Live from the Oxford encampment

"We camp to show the world that we will not accept business as usual."

Live from the Oxford encampment
Vashti editor Kendall Gardner speaking at the encampment’s antisemitism v anti-Zionism teach-in, 8 May 2024. Credit: Oxford Action for Palestine

Hadeel is a 22-year-old pharmacy student in Gaza. She’s currently fundraising for her family to evacuate, after the complete destruction of her home and former life. As I type these words, Israel is escalating its campaign in Rafah, pushing ever further towards the end point of this genocide. I don’t know where Hadeel is right now, or how she’s doing. She has sent me photos of young children covered in insect bites and rashes. I’ve asked her to provide me with updates whenever she can, and she responded “I will be here in contact with you if we survive inshallah.”

I met Hadeel via Instagram this week, after my inbox was flooded with messages like hers. This Monday, I participated in the launch of Oxford Action for Palestine’s solidarity encampment, and I’m writing this piece from inside of my tent on the lawn of the Pitt Rivers Museum. After my interview with Al Jazeera went viral, I was honoured to receive hundreds of messages from people around the world expressing solidarity with our action. Most importantly, I’ve had the opportunity to engage with the people for whom this action is intended – people like Hadeel.

This week has been extraordinarily difficult and emotional. Although the Oxford encampment is yet to experience policing to the extent of our comrades in the United States, we have constantly fended off hostility and security risks. As a collective of university students and faculty, we have made the commitment to keep each other safe. I find myself looking around the sea of tents, and I feel the enormity of this commitment weigh upon me. We’re running a community – under constant threat of dismantlement – completely on our own. I feel the constant ripples of anxiety and fear among my fellow campers, and yet, our numbers continue to grow by the day. On our last count, we had over 500 members of the Oxford community onboarded into camp in some capacity. And it is because of our commitment to Hadeel and her family, our commitment to the people of Gaza, that these numbers will only continue to multiply in the coming days. 

Each wing of our operation has a dedicated team, from logistics to security to programming. I spend my days in camp as a member of our press team, and usually can be found inside the Shireen Abu Akleh media tent, along with an entire contingency of students who are helping to manage our action’s external presence. Impressively, solidarity encampments around the globe have used a similar playbook, creating entire branches of the community to deal with social media and press. The unique aspect of the communications role at camp is the way that we engage with the rest of the world, providing a direct window into why we’re taking this action in the first place. As much as our camp exists to pressure the university into disclosure and divestment, we also camp to show the world that we’re here: to show the world that we will not accept business as usual, and to show Palestinians that we will stand with them until the day of their full liberation from occupation and apartheid.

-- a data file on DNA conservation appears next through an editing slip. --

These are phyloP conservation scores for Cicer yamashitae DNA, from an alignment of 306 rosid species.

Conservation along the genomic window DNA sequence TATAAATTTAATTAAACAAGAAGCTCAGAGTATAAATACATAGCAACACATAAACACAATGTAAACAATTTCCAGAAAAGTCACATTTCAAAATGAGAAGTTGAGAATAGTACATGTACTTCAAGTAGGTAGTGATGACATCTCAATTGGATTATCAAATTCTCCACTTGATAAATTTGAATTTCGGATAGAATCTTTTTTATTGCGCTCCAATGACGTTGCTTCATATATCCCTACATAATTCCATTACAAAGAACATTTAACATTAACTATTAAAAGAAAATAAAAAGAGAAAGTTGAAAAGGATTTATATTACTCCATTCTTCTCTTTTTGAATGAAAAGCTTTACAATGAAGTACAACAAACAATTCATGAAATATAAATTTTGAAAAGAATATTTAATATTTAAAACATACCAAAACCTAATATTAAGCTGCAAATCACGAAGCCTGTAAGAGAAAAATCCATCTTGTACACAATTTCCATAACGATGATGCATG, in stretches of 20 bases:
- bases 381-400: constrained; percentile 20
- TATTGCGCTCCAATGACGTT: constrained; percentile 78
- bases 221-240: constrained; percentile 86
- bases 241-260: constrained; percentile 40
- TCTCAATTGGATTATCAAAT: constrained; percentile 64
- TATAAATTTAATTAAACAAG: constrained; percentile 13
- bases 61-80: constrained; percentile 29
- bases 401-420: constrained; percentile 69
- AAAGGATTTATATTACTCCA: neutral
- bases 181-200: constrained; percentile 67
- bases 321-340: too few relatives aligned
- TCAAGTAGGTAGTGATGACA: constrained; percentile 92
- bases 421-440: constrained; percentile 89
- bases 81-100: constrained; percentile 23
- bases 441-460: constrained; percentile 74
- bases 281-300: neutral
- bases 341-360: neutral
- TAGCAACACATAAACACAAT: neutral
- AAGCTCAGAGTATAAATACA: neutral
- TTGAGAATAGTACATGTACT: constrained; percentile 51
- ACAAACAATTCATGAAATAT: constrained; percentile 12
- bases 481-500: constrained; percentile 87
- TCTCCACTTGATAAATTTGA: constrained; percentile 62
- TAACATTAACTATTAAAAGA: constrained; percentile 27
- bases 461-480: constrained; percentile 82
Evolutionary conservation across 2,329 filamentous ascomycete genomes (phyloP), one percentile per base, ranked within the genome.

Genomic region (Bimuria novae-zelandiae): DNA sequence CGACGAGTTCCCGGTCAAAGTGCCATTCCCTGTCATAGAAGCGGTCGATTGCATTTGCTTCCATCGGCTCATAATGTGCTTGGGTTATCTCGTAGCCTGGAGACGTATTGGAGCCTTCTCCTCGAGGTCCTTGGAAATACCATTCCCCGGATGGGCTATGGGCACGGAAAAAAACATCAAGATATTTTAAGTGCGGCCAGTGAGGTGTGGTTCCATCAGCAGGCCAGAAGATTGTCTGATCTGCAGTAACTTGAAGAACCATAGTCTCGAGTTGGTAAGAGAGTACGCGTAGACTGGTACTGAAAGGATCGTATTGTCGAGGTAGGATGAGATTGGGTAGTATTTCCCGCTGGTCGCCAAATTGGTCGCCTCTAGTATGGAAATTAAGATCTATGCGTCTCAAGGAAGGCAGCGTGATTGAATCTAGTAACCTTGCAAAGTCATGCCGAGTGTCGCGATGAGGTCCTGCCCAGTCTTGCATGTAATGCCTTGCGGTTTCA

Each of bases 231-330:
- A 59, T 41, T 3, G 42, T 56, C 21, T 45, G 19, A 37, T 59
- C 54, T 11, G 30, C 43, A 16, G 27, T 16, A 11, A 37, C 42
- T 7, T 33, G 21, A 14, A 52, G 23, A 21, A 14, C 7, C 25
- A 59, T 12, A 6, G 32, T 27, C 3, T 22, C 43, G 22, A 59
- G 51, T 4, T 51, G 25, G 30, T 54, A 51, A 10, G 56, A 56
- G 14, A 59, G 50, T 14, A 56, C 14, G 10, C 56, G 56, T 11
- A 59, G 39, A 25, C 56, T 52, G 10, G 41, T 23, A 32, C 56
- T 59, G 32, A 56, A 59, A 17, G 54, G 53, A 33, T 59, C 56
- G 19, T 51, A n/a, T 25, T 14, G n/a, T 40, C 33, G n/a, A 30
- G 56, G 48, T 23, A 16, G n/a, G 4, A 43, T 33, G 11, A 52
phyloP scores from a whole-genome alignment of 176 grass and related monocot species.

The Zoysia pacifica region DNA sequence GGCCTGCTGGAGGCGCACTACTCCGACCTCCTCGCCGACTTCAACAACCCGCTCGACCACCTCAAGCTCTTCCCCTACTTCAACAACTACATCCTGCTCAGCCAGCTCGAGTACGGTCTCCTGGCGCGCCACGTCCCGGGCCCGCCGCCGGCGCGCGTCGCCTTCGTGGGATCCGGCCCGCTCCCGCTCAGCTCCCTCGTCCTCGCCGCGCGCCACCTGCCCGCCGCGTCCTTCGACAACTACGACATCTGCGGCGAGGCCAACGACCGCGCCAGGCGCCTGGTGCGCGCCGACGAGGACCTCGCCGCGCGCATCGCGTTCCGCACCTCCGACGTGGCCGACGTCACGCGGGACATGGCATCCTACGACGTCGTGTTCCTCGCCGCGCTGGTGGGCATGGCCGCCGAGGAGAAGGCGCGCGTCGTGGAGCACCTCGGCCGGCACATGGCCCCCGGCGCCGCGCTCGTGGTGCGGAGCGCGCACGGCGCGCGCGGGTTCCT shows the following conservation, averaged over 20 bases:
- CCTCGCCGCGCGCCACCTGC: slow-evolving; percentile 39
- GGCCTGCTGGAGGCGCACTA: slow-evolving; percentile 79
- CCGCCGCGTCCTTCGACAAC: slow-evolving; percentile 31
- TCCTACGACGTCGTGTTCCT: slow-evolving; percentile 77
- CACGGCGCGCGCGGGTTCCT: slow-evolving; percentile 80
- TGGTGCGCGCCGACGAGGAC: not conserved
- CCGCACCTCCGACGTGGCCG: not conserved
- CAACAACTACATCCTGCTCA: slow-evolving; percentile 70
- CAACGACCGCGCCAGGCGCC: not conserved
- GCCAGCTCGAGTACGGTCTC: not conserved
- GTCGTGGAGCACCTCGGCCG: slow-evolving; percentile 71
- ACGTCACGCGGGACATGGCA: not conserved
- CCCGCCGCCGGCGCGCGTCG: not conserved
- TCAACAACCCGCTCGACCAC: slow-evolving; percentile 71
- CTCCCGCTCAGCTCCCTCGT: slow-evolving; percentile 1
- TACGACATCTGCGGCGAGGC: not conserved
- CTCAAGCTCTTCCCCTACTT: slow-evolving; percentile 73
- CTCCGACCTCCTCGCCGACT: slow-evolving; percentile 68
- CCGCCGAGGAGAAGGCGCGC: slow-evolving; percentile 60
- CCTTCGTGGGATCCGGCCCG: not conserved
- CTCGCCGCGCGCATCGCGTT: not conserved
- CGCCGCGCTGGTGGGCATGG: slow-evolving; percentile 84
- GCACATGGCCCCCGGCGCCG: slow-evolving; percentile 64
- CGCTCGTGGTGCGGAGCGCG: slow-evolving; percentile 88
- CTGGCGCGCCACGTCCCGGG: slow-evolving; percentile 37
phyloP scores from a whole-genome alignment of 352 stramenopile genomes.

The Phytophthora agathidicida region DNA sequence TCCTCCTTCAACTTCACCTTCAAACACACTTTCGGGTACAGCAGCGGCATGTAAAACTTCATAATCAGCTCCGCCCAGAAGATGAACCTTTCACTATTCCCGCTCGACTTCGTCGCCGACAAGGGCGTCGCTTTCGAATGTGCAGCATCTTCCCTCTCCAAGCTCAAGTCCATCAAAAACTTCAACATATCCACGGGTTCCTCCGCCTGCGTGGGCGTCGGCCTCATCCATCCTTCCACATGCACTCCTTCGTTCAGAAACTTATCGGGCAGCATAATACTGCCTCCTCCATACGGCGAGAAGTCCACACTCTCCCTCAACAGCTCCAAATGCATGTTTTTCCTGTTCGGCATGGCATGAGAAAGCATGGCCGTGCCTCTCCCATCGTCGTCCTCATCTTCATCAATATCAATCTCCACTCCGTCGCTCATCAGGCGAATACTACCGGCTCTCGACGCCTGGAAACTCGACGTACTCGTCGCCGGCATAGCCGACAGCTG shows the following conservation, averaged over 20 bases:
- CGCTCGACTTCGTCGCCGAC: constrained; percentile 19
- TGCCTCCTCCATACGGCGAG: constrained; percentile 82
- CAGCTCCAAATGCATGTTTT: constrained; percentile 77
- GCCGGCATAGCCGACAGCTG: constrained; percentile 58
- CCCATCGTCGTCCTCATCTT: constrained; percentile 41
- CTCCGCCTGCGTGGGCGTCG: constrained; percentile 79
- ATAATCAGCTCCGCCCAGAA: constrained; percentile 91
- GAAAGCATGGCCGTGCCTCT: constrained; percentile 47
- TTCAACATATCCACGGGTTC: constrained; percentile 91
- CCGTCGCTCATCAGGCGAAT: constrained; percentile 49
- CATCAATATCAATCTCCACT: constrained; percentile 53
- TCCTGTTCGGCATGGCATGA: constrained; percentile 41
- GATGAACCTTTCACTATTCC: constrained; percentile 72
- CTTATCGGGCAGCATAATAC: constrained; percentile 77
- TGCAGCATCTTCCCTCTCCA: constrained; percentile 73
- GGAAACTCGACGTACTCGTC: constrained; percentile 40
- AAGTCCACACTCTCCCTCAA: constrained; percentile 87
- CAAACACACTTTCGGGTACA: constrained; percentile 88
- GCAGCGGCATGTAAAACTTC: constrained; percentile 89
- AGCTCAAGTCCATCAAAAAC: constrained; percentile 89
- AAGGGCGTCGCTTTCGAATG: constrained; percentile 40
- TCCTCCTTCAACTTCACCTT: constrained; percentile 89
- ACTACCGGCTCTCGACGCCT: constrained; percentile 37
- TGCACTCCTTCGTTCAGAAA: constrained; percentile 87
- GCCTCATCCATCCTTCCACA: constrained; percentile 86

Students outline the demands of the encampment. Credit: Oxford Action for Palestine

Although my international visibility has been a net positive, I can’t help but critique the forces propelling my click rates. With every comment and like, I feel the conversation being dragged away from Rafah and towards myself. The media individualises us, choosing to focus on the narratives of singular actors, when this story can only be told from a collective point of view. I am nothing without my fellow activists, and our common goal could not be more clear: we are here to support the liberation of the Palestinian people. The international media intentionally frames campus protests outside of this context, choosing to slot them into debates about campus safety to distract from their true purpose.

But when I check my inbox, our purpose could not be clearer. Throughout the day, I have to take breaks to crawl into my tent and let myself fall apart. I lay flat and stare at the flimsy roof, while my chest heaves and the tears come. My body has to feel the anguish and horror, or else I’m not sure how I could live with myself. How can you read a message like Hadeel’s and carry on? How can you read such a message and continue to maintain the systems and structures at the root of her suffering? I don’t have answers to these questions, and I doubt that I ever will. But in this encampment, I have found a way to participate in a global rejection of these questions and their implications. We do not have to carry on, and in fact, we must not. We must let ourselves fall apart and feel the horror of this genocide. And then we must do whatever we can to stop it.▼

View of the encampment in front of the Pitt Rivers Museum. Credit: Oxford Action for Palestine

Kendall Gardner is an editor at Vashti and a doctoral candidate in political theory at the University of Oxford.